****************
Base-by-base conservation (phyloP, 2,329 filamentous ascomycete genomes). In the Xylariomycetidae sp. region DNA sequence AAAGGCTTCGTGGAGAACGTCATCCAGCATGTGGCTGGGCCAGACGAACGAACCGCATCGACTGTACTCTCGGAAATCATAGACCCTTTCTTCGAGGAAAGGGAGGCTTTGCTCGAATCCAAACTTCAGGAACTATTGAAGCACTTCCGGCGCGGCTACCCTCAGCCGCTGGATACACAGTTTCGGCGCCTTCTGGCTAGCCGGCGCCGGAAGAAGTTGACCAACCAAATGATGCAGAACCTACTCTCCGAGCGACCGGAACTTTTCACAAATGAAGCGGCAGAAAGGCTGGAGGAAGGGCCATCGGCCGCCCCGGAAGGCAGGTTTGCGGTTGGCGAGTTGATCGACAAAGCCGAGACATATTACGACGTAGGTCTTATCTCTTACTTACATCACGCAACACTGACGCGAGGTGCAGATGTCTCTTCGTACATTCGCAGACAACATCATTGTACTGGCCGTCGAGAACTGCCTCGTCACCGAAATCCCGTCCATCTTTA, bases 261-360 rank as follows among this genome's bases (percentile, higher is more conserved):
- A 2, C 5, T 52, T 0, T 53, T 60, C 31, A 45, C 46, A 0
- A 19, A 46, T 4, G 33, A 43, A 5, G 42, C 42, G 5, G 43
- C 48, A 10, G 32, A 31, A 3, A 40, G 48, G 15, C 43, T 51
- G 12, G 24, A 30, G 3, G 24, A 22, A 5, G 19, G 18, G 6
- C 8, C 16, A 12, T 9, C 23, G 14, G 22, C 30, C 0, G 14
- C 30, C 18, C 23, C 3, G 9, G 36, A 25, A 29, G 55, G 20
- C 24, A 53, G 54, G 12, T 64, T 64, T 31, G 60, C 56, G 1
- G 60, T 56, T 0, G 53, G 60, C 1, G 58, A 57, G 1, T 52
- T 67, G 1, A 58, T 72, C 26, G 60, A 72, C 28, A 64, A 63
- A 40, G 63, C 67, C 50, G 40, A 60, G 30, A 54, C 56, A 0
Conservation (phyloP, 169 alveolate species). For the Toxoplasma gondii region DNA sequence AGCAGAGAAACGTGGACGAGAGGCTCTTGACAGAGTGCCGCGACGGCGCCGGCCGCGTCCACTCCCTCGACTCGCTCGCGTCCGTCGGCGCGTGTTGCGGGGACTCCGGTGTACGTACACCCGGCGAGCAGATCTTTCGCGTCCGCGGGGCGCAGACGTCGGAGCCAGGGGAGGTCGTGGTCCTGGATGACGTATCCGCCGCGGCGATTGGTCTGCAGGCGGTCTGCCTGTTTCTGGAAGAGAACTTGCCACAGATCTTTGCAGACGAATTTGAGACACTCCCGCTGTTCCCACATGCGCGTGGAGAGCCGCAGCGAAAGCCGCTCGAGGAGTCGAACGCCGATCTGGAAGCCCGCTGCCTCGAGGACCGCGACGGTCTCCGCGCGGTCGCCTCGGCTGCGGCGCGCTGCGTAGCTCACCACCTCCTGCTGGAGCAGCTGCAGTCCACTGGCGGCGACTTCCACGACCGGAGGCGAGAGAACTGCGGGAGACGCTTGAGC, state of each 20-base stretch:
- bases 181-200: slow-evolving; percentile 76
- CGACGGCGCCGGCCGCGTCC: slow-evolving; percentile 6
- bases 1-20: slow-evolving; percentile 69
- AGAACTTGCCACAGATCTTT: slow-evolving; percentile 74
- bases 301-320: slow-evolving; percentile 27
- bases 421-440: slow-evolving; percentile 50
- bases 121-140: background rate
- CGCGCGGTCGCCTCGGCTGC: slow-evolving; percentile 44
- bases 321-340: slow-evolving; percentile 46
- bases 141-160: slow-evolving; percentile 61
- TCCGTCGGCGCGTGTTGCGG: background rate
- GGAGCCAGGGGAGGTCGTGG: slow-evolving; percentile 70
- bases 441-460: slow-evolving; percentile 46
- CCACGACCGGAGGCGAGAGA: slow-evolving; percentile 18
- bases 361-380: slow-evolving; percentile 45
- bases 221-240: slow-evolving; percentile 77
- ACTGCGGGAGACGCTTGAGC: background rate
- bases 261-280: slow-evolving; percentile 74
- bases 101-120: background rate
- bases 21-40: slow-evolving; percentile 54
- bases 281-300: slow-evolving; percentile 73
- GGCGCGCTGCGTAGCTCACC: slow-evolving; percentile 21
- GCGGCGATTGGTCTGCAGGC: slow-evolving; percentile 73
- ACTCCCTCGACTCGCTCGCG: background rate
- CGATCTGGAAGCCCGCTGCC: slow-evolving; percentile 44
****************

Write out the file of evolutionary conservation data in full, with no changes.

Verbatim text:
Base-by-base conservation (phyloP, 2,329 filamentous ascomycete genomes). In the Xylariomycetidae sp. region DNA sequence AAAGGCTTCGTGGAGAACGTCATCCAGCATGTGGCTGGGCCAGACGAACGAACCGCATCGACTGTACTCTCGGAAATCATAGACCCTTTCTTCGAGGAAAGGGAGGCTTTGCTCGAATCCAAACTTCAGGAACTATTGAAGCACTTCCGGCGCGGCTACCCTCAGCCGCTGGATACACAGTTTCGGCGCCTTCTGGCTAGCCGGCGCCGGAAGAAGTTGACCAACCAAATGATGCAGAACCTACTCTCCGAGCGACCGGAACTTTTCACAAATGAAGCGGCAGAAAGGCTGGAGGAAGGGCCATCGGCCGCCCCGGAAGGCAGGTTTGCGGTTGGCGAGTTGATCGACAAAGCCGAGACATATTACGACGTAGGTCTTATCTCTTACTTACATCACGCAACACTGACGCGAGGTGCAGATGTCTCTTCGTACATTCGCAGACAACATCATTGTACTGGCCGTCGAGAACTGCCTCGTCACCGAAATCCCGTCCATCTTTA, bases 261-360 rank as follows among this genome's bases (percentile, higher is more conserved):
- A 2, C 5, T 52, T 0, T 53, T 60, C 31, A 45, C 46, A 0
- A 19, A 46, T 4, G 33, A 43, A 5, G 42, C 42, G 5, G 43
- C 48, A 10, G 32, A 31, A 3, A 40, G 48, G 15, C 43, T 51
- G 12, G 24, A 30, G 3, G 24, A 22, A 5, G 19, G 18, G 6
- C 8, C 16, A 12, T 9, C 23, G 14, G 22, C 30, C 0, G 14
- C 30, C 18, C 23, C 3, G 9, G 36, A 25, A 29, G 55, G 20
- C 24, A 53, G 54, G 12, T 64, T 64, T 31, G 60, C 56, G 1
- G 60, T 56, T 0, G 53, G 60, C 1, G 58, A 57, G 1, T 52
- T 67, G 1, A 58, T 72, C 26, G 60, A 72, C 28, A 64, A 63
- A 40, G 63, C 67, C 50, G 40, A 60, G 30, A 54, C 56, A 0
Conservation (phyloP, 169 alveolate species). For the Toxoplasma gondii region DNA sequence AGCAGAGAAACGTGGACGAGAGGCTCTTGACAGAGTGCCGCGACGGCGCCGGCCGCGTCCACTCCCTCGACTCGCTCGCGTCCGTCGGCGCGTGTTGCGGGGACTCCGGTGTACGTACACCCGGCGAGCAGATCTTTCGCGTCCGCGGGGCGCAGACGTCGGAGCCAGGGGAGGTCGTGGTCCTGGATGACGTATCCGCCGCGGCGATTGGTCTGCAGGCGGTCTGCCTGTTTCTGGAAGAGAACTTGCCACAGATCTTTGCAGACGAATTTGAGACACTCCCGCTGTTCCCACATGCGCGTGGAGAGCCGCAGCGAAAGCCGCTCGAGGAGTCGAACGCCGATCTGGAAGCCCGCTGCCTCGAGGACCGCGACGGTCTCCGCGCGGTCGCCTCGGCTGCGGCGCGCTGCGTAGCTCACCACCTCCTGCTGGAGCAGCTGCAGTCCACTGGCGGCGACTTCCACGACCGGAGGCGAGAGAACTGCGGGAGACGCTTGAGC, state of each 20-base stretch:
- bases 181-200: slow-evolving; percentile 76
- CGACGGCGCCGGCCGCGTCC: slow-evolving; percentile 6
- bases 1-20: slow-evolving; percentile 69
- AGAACTTGCCACAGATCTTT: slow-evolving; percentile 74
- bases 301-320: slow-evolving; percentile 27
- bases 421-440: slow-evolving; percentile 50
- bases 121-140: background rate
- CGCGCGGTCGCCTCGGCTGC: slow-evolving; percentile 44
- bases 321-340: slow-evolving; percentile 46
- bases 141-160: slow-evolving; percentile 61
- TCCGTCGGCGCGTGTTGCGG: background rate
- GGAGCCAGGGGAGGTCGTGG: slow-evolving; percentile 70
- bases 441-460: slow-evolving; percentile 46
- CCACGACCGGAGGCGAGAGA: slow-evolving; percentile 18
- bases 361-380: slow-evolving; percentile 45
- bases 221-240: slow-evolving; percentile 77
- ACTGCGGGAGACGCTTGAGC: background rate
- bases 261-280: slow-evolving; percentile 74
- bases 101-120: background rate
- bases 21-40: slow-evolving; percentile 54
- bases 281-300: slow-evolving; percentile 73
- GGCGCGCTGCGTAGCTCACC: slow-evolving; percentile 21
- GCGGCGATTGGTCTGCAGGC: slow-evolving; percentile 73
- ACTCCCTCGACTCGCTCGCG: background rate
- CGATCTGGAAGCCCGCTGCC: slow-evolving; percentile 44